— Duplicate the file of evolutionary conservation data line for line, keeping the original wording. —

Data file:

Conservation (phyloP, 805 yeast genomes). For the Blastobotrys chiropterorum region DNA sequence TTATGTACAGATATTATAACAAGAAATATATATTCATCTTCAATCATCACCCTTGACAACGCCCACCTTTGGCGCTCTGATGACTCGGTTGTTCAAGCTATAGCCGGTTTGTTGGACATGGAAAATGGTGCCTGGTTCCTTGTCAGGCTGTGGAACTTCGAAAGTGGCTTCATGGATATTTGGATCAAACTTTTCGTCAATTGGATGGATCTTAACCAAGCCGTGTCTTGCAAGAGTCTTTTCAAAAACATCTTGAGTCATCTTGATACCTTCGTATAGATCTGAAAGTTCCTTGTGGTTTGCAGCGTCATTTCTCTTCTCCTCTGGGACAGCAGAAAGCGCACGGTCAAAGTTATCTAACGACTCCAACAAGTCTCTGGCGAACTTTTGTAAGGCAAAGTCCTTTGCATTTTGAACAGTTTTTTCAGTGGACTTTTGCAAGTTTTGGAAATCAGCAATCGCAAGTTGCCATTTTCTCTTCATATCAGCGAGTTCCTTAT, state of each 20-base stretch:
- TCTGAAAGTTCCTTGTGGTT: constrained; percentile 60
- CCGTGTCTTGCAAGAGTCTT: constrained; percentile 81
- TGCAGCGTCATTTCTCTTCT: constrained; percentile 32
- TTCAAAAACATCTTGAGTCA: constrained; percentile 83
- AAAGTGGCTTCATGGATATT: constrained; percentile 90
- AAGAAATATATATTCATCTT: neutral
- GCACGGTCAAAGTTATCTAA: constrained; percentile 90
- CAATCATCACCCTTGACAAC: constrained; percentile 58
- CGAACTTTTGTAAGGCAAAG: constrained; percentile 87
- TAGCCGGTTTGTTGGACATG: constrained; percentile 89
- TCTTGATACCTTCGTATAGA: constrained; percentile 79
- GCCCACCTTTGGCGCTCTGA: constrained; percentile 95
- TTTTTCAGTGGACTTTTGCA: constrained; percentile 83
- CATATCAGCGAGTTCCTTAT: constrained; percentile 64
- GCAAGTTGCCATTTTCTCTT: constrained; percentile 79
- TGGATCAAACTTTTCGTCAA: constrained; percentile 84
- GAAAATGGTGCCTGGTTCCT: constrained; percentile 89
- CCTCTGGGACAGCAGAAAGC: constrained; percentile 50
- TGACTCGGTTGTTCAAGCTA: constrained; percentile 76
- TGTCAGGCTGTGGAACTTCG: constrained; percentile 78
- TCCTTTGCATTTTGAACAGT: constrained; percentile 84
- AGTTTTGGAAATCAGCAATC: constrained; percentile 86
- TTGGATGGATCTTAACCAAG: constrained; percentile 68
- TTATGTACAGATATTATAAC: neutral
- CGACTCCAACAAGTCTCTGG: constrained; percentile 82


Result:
Conservation (phyloP, 805 yeast genomes). For the Blastobotrys chiropterorum region DNA sequence TTATGTACAGATATTATAACAAGAAATATATATTCATCTTCAATCATCACCCTTGACAACGCCCACCTTTGGCGCTCTGATGACTCGGTTGTTCAAGCTATAGCCGGTTTGTTGGACATGGAAAATGGTGCCTGGTTCCTTGTCAGGCTGTGGAACTTCGAAAGTGGCTTCATGGATATTTGGATCAAACTTTTCGTCAATTGGATGGATCTTAACCAAGCCGTGTCTTGCAAGAGTCTTTTCAAAAACATCTTGAGTCATCTTGATACCTTCGTATAGATCTGAAAGTTCCTTGTGGTTTGCAGCGTCATTTCTCTTCTCCTCTGGGACAGCAGAAAGCGCACGGTCAAAGTTATCTAACGACTCCAACAAGTCTCTGGCGAACTTTTGTAAGGCAAAGTCCTTTGCATTTTGAACAGTTTTTTCAGTGGACTTTTGCAAGTTTTGGAAATCAGCAATCGCAAGTTGCCATTTTCTCTTCATATCAGCGAGTTCCTTAT, state of each 20-base stretch:
- TCTGAAAGTTCCTTGTGGTT: constrained; percentile 60
- CCGTGTCTTGCAAGAGTCTT: constrained; percentile 81
- TGCAGCGTCATTTCTCTTCT: constrained; percentile 32
- TTCAAAAACATCTTGAGTCA: constrained; percentile 83
- AAAGTGGCTTCATGGATATT: constrained; percentile 90
- AAGAAATATATATTCATCTT: neutral
- GCACGGTCAAAGTTATCTAA: constrained; percentile 90
- CAATCATCACCCTTGACAAC: constrained; percentile 58
- CGAACTTTTGTAAGGCAAAG: constrained; percentile 87
- TAGCCGGTTTGTTGGACATG: constrained; percentile 89
- TCTTGATACCTTCGTATAGA: constrained; percentile 79
- GCCCACCTTTGGCGCTCTGA: constrained; percentile 95
- TTTTTCAGTGGACTTTTGCA: constrained; percentile 83
- CATATCAGCGAGTTCCTTAT: constrained; percentile 64
- GCAAGTTGCCATTTTCTCTT: constrained; percentile 79
- TGGATCAAACTTTTCGTCAA: constrained; percentile 84
- GAAAATGGTGCCTGGTTCCT: constrained; percentile 89
- CCTCTGGGACAGCAGAAAGC: constrained; percentile 50
- TGACTCGGTTGTTCAAGCTA: constrained; percentile 76
- TGTCAGGCTGTGGAACTTCG: constrained; percentile 78
- TCCTTTGCATTTTGAACAGT: constrained; percentile 84
- AGTTTTGGAAATCAGCAATC: constrained; percentile 86
- TTGGATGGATCTTAACCAAG: constrained; percentile 68
- TTATGTACAGATATTATAAC: neutral
- CGACTCCAACAAGTCTCTGG: constrained; percentile 82